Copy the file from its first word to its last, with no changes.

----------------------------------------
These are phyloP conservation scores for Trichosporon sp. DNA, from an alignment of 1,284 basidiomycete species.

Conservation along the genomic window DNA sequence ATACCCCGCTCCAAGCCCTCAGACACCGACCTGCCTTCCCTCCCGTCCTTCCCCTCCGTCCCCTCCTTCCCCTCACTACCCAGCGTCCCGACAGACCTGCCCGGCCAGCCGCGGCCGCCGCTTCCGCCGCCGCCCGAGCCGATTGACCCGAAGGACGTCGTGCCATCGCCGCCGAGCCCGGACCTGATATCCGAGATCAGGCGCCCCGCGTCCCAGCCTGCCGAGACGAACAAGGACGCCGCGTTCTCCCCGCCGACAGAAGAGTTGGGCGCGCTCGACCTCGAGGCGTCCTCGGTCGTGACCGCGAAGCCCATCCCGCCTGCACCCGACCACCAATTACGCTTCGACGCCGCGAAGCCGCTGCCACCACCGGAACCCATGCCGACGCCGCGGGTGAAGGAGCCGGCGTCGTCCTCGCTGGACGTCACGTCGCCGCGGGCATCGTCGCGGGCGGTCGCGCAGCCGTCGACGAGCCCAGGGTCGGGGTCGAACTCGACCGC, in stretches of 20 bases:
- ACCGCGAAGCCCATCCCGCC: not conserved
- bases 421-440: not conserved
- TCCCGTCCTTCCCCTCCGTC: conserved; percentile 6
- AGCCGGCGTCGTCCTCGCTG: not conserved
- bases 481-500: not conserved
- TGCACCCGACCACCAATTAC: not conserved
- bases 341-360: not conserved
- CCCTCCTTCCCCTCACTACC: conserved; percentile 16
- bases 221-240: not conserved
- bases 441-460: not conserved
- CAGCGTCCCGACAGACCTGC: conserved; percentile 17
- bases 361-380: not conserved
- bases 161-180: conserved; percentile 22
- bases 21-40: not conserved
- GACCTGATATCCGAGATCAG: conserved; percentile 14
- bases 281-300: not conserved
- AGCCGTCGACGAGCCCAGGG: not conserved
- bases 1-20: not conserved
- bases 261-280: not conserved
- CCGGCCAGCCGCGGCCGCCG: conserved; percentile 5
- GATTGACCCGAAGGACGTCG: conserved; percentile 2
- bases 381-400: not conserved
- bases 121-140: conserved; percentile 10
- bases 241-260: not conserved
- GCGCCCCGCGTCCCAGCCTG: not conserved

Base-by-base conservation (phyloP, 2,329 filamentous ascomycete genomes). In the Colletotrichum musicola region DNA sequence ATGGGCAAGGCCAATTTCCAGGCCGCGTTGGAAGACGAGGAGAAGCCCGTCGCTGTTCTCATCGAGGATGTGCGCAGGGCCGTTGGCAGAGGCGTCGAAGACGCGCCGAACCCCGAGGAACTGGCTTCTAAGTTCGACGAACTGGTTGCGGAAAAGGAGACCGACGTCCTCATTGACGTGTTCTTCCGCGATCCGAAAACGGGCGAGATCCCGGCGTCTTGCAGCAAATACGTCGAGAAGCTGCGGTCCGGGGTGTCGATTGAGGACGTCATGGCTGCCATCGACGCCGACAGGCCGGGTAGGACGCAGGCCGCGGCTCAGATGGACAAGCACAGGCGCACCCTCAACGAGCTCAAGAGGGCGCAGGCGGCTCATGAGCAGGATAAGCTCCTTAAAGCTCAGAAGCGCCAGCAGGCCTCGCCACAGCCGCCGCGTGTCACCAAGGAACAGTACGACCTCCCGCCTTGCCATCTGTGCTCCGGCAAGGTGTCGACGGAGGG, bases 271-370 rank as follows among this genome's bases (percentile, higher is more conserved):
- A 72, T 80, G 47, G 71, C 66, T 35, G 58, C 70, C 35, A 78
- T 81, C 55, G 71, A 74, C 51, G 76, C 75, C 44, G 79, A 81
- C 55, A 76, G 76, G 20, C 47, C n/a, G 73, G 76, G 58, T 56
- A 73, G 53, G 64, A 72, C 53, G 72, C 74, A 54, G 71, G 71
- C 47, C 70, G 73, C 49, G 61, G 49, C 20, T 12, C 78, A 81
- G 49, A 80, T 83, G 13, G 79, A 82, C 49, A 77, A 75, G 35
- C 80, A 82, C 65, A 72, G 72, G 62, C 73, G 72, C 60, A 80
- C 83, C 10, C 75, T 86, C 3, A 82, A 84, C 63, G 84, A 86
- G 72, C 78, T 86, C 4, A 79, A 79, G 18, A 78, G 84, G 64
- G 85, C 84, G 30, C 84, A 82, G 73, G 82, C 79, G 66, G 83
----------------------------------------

These are phyloP conservation scores for Trichosporon sp. DNA, from an alignment of 1,284 basidiomycete species.

Conservation along the genomic window DNA sequence ATACCCCGCTCCAAGCCCTCAGACACCGACCTGCCTTCCCTCCCGTCCTTCCCCTCCGTCCCCTCCTTCCCCTCACTACCCAGCGTCCCGACAGACCTGCCCGGCCAGCCGCGGCCGCCGCTTCCGCCGCCGCCCGAGCCGATTGACCCGAAGGACGTCGTGCCATCGCCGCCGAGCCCGGACCTGATATCCGAGATCAGGCGCCCCGCGTCCCAGCCTGCCGAGACGAACAAGGACGCCGCGTTCTCCCCGCCGACAGAAGAGTTGGGCGCGCTCGACCTCGAGGCGTCCTCGGTCGTGACCGCGAAGCCCATCCCGCCTGCACCCGACCACCAATTACGCTTCGACGCCGCGAAGCCGCTGCCACCACCGGAACCCATGCCGACGCCGCGGGTGAAGGAGCCGGCGTCGTCCTCGCTGGACGTCACGTCGCCGCGGGCATCGTCGCGGGCGGTCGCGCAGCCGTCGACGAGCCCAGGGTCGGGGTCGAACTCGACCGC, in stretches of 20 bases:
- ACCGCGAAGCCCATCCCGCC: not conserved
- bases 421-440: not conserved
- TCCCGTCCTTCCCCTCCGTC: conserved; percentile 6
- AGCCGGCGTCGTCCTCGCTG: not conserved
- bases 481-500: not conserved
- TGCACCCGACCACCAATTAC: not conserved
- bases 341-360: not conserved
- CCCTCCTTCCCCTCACTACC: conserved; percentile 16
- bases 221-240: not conserved
- bases 441-460: not conserved
- CAGCGTCCCGACAGACCTGC: conserved; percentile 17
- bases 361-380: not conserved
- bases 161-180: conserved; percentile 22
- bases 21-40: not conserved
- GACCTGATATCCGAGATCAG: conserved; percentile 14
- bases 281-300: not conserved
- AGCCGTCGACGAGCCCAGGG: not conserved
- bases 1-20: not conserved
- bases 261-280: not conserved
- CCGGCCAGCCGCGGCCGCCG: conserved; percentile 5
- GATTGACCCGAAGGACGTCG: conserved; percentile 2
- bases 381-400: not conserved
- bases 121-140: conserved; percentile 10
- bases 241-260: not conserved
- GCGCCCCGCGTCCCAGCCTG: not conserved

Base-by-base conservation (phyloP, 2,329 filamentous ascomycete genomes). In the Colletotrichum musicola region DNA sequence ATGGGCAAGGCCAATTTCCAGGCCGCGTTGGAAGACGAGGAGAAGCCCGTCGCTGTTCTCATCGAGGATGTGCGCAGGGCCGTTGGCAGAGGCGTCGAAGACGCGCCGAACCCCGAGGAACTGGCTTCTAAGTTCGACGAACTGGTTGCGGAAAAGGAGACCGACGTCCTCATTGACGTGTTCTTCCGCGATCCGAAAACGGGCGAGATCCCGGCGTCTTGCAGCAAATACGTCGAGAAGCTGCGGTCCGGGGTGTCGATTGAGGACGTCATGGCTGCCATCGACGCCGACAGGCCGGGTAGGACGCAGGCCGCGGCTCAGATGGACAAGCACAGGCGCACCCTCAACGAGCTCAAGAGGGCGCAGGCGGCTCATGAGCAGGATAAGCTCCTTAAAGCTCAGAAGCGCCAGCAGGCCTCGCCACAGCCGCCGCGTGTCACCAAGGAACAGTACGACCTCCCGCCTTGCCATCTGTGCTCCGGCAAGGTGTCGACGGAGGG, bases 271-370 rank as follows among this genome's bases (percentile, higher is more conserved):
- A 72, T 80, G 47, G 71, C 66, T 35, G 58, C 70, C 35, A 78
- T 81, C 55, G 71, A 74, C 51, G 76, C 75, C 44, G 79, A 81
- C 55, A 76, G 76, G 20, C 47, C n/a, G 73, G 76, G 58, T 56
- A 73, G 53, G 64, A 72, C 53, G 72, C 74, A 54, G 71, G 71
- C 47, C 70, G 73, C 49, G 61, G 49, C 20, T 12, C 78, A 81
- G 49, A 80, T 83, G 13, G 79, A 82, C 49, A 77, A 75, G 35
- C 80, A 82, C 65, A 72, G 72, G 62, C 73, G 72, C 60, A 80
- C 83, C 10, C 75, T 86, C 3, A 82, A 84, C 63, G 84, A 86
- G 72, C 78, T 86, C 4, A 79, A 79, G 18, A 78, G 84, G 64
- G 85, C 84, G 30, C 84, A 82, G 73, G 82, C 79, G 66, G 83